Mr Raymond R Wong Mr Raymond R Wong
Mr Raymond R Wong

Doctor of Social Sciences, honoris causa (2020)

When someone is known as the “Godfather” of something, it conjures up images of a formidable character who lords over a group of unruly but talented followers. If you share that notion, then Ray Wong is quite rightly, as he is known, the Godfather of Hong Kong journalism.  He played a key role in transforming newsrooms filled with what he described as “a bunch of jeans wearing, and some of them, hard drinking” hacks into teams of college educated professionals. He was the missing link between intellect and journalism.

Ray Wong’s own path to success though was far from a straightforward one. Like many Hong Kong families, his father wanted him to become a doctor. He failed biology. Then he was told to try engineering. He flunked geometry. Instead, Ray followed his passion and studied journalism at the University of Missouri. In 1959, he began his career as a reporter in a small town in Kansas. Those early experiences ingrained in Ray that sense of news as public service. “You pick the industry”, he says, “and if you don’t have the courage and conviction, you don’t belong there”. In 1966, he became a Professional Journalism Fellow at Stanford University.

Remember…..this was during the height of the Vietnam War when Americans had to question their place in the world. “Journalism was intellectually demanding,” Ray recalls.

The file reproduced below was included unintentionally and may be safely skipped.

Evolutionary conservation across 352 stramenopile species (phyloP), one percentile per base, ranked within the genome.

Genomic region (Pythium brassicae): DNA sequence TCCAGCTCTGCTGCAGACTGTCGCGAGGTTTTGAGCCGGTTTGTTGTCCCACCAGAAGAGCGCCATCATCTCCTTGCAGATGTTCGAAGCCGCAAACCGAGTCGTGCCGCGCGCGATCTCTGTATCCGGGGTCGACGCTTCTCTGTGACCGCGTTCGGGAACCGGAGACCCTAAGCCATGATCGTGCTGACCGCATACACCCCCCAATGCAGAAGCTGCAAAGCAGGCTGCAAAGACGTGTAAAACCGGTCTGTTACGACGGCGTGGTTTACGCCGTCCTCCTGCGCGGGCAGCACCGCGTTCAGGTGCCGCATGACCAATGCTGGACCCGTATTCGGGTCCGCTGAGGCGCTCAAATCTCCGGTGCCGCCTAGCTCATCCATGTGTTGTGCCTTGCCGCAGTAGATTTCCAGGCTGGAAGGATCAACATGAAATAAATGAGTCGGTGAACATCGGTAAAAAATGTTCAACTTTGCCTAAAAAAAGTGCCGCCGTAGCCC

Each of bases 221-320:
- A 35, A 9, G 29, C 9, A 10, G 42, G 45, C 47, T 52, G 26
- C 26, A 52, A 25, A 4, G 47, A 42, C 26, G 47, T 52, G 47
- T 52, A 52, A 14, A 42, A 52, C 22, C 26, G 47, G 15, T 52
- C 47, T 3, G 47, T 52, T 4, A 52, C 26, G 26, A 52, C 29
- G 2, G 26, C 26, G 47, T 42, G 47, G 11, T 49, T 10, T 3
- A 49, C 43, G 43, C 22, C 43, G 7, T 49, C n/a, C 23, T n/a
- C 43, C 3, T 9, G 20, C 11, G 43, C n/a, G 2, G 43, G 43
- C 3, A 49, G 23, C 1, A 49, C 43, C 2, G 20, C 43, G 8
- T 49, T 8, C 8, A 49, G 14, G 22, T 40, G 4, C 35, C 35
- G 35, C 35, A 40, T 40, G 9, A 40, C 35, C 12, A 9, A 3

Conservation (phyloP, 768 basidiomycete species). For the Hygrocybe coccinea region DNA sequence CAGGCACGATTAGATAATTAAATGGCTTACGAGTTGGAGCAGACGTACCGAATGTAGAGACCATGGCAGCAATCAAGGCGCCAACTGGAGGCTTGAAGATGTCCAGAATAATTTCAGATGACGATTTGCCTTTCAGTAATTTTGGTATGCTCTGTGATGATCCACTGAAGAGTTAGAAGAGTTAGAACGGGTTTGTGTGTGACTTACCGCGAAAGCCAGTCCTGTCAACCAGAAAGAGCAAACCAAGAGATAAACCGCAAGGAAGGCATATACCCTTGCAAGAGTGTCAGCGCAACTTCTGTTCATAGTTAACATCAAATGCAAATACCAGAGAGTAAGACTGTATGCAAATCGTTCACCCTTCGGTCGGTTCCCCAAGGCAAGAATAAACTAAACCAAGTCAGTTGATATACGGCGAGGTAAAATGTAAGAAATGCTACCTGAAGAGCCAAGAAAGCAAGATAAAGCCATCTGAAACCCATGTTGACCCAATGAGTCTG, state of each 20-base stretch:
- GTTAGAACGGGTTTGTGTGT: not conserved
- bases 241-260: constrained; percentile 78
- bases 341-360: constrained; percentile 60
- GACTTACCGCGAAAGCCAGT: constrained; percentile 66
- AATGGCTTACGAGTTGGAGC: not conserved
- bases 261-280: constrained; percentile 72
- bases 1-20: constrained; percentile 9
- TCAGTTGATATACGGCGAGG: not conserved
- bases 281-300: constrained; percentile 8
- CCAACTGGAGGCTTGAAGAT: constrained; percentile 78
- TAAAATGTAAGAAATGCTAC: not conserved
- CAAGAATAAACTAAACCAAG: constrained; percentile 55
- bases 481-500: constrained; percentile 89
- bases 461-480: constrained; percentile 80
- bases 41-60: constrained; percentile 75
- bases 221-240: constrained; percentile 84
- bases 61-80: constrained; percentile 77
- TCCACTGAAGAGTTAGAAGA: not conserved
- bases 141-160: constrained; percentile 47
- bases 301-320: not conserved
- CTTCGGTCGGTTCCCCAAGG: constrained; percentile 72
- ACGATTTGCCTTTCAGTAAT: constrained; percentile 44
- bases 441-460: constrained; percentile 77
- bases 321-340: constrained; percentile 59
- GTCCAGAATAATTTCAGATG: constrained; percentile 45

So when he returned to Hong Kong in 1968, and walked into the newsroom of an English language newspaper, he was alarmed that only a small fraction of the staff there went to college. Ray worked two jobs there….one pay cheque, two jobs. By day, he was their news editor, dishing out the assignments. By night, he was their chief sub-editor, getting ready to put the newspaper to bed before he himself got some rest.

In between those long hours at the newspaper, Ray Wong was a guest lecturer at what was then Hong Kong Baptist College, the only school in Hong Kong that offered journalism and communication education of its kind at the time. Two years later, Ray became a full time member of the faculty. In 1974, he became the Head of the Department of Communication. He helped to design a curriculum that not only educated journalists to understand the world they would serve, how to report and produce news stories, but also hands on experience in the form of a student newspaper which continues to run today.

Over the years, many of his graduates became leaders of journalism, communication industry in both Hong Kong and Greater China and other areas.  Among them, to name but a few, the current Director of Broadcasting, news controller of the city’s major television stations, founder and partner of some multi-national public relations agencies, major government officials across the region and academics who now educate the next generation of the Fourth Estate.

Ray Wong’s contribution to journalism education earned him an Honorary University Fellowship from Hong Kong Baptist University in 2008 and an Honorary Professorship at the Journalism and Media Studies Centre at the University of Hong Kong. He was also a consultant professor at the School of Journalism at Fudan University in Shanghai and, in 1998, he was awarded the Silver Bauhinia Star by the Hong Kong SAR government for distinguished service to education and development of Journalism and mass communication in Hong Kong.